According to numbers provided by the Department of Health and Wellness yesterday, the wait-list for a nursing home bed grew by 200 in the past two months. As of May 27, there were 1,452 people awaiting placement. There were 1,247 awaiting placement at the end of February, roughly the same number reported a year ago in March 2019.
The increase is a direct result of the fact from March 8 until the present, nursing homes have been in lock-down and not accepting new residents to reduce the risk of introducing COVID-19. The virus has claimed the lives of 60 elderly Nova Scotians, 53 of them at Northwood in Halifax. The reality is — with no new nursing home beds having opened since the McNeil government took office in 2013 — the wait list will continue to grow. Demographic projections show the number of people over age 65 will double by 2036.
Click here to read “Wait times increase for long-term care.”
“As a mother to three girls under the age of eight, Elizabeth Guitard’s life was busy before the pandemic hit,” reports Yvette d’Entremont:
But things have ramped up considerably in the days since the province’s state of emergency was declared on March 22. Guitard is now pulling 12 to 16 hour long days to ensure Atlantic Canadians who need face masks can get them. For free.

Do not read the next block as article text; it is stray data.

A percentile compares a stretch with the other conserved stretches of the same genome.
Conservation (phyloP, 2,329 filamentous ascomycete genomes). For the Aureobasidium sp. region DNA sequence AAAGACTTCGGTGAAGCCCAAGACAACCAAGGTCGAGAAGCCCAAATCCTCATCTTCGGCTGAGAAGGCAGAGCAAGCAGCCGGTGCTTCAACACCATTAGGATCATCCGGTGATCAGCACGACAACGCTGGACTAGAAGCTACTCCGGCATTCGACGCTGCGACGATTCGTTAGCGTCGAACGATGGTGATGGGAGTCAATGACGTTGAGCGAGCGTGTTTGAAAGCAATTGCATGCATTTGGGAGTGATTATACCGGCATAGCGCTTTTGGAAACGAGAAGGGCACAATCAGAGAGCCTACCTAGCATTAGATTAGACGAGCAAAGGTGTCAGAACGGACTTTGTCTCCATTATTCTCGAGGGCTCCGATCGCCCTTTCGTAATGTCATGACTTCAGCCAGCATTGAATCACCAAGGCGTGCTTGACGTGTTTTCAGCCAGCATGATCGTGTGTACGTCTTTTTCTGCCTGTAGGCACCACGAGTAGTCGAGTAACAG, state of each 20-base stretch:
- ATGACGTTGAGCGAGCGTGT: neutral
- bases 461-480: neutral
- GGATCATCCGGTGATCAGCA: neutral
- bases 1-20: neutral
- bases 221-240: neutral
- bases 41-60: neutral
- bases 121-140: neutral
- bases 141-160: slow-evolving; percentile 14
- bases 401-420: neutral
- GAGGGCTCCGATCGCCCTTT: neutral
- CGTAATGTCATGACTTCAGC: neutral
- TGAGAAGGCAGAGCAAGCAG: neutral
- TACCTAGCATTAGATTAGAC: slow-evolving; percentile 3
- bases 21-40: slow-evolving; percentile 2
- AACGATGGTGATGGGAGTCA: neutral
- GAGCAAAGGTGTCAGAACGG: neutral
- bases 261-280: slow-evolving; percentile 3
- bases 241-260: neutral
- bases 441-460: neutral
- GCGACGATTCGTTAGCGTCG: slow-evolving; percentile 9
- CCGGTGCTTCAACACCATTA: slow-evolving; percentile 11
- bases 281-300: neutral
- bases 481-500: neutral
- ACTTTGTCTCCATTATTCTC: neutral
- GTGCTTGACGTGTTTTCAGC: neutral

Her Dartmouth home is the headquarters of Masks for Humanity Atlantic Canada, a volunteer effort that rapidly grew from five people sewing masks at the end of March to a community-based endeavour that includes a steadily increasing stable of more than 200 needleworkers.
With more than 7,000 masks made as of Monday and almost 5,000 already delivered, the initiative doesn’t seem to be slowing down any time soon.
Click here to read “Masks For Humanity is making and delivering thousands of masks for free for people across Atlantic Canada.”
4. Lead pipes
“Halifax Water wants to pay to replace every lead pipe in the city over the next 18 years with a plan that’s unrivalled across the country, but the utility heard concerns on Monday that the timeline may still be too slow for some homeowners,” reports Zane Woodford:
The utility made the case for the plan to its regulator, the Nova Scotia Utility and Review Board (UARB) on Monday along with an application to keep its rates flat for the year ahead. The UARB has to approve the application because it needs to amend Halifax Water’s rules and regulations to explicitly allow the utility to pay the full cost of removing lead pipes.
Lead is a neurotoxin that is particularly dangerous for pregnant women and young children, potentially causing cognitive and behavioural issues. Prolonged exposure can cause a litany of health problems for adults, too. Health Canada says there is no safe level of lead in drinking water, and it should be “kept as low as reasonably achievable.”
But up until the mid-1950s, lead was the preferred pipe for bringing drinking water into homes in Halifax.